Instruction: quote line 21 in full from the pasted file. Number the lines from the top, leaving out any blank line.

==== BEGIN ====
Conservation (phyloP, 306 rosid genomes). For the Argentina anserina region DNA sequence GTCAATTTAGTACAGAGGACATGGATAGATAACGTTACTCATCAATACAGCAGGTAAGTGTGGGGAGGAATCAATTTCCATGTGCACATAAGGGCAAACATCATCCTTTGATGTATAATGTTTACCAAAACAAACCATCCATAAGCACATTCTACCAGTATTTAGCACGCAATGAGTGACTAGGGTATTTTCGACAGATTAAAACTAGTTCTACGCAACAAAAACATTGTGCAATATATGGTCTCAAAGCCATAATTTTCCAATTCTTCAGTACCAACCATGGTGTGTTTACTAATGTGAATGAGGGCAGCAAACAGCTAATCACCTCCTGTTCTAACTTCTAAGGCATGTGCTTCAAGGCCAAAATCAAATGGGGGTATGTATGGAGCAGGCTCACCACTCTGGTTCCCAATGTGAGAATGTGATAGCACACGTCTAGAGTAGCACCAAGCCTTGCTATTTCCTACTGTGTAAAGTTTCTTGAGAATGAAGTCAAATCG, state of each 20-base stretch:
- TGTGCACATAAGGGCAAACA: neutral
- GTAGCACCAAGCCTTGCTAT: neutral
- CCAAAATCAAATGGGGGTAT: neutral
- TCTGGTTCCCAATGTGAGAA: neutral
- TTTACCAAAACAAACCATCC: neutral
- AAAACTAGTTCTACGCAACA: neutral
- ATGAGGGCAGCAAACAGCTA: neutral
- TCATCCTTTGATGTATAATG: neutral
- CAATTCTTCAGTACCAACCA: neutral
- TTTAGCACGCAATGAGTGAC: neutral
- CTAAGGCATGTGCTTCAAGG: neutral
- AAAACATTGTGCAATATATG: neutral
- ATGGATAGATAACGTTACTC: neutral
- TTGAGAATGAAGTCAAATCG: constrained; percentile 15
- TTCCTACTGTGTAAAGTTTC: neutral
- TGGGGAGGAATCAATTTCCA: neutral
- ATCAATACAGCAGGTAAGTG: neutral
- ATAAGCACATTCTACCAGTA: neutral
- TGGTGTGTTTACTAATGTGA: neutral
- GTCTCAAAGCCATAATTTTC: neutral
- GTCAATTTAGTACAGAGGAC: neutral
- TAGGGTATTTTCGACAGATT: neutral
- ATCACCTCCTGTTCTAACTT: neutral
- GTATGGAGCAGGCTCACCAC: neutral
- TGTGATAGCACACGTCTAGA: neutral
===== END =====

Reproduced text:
- GTCTCAAAGCCATAATTTTC: neutral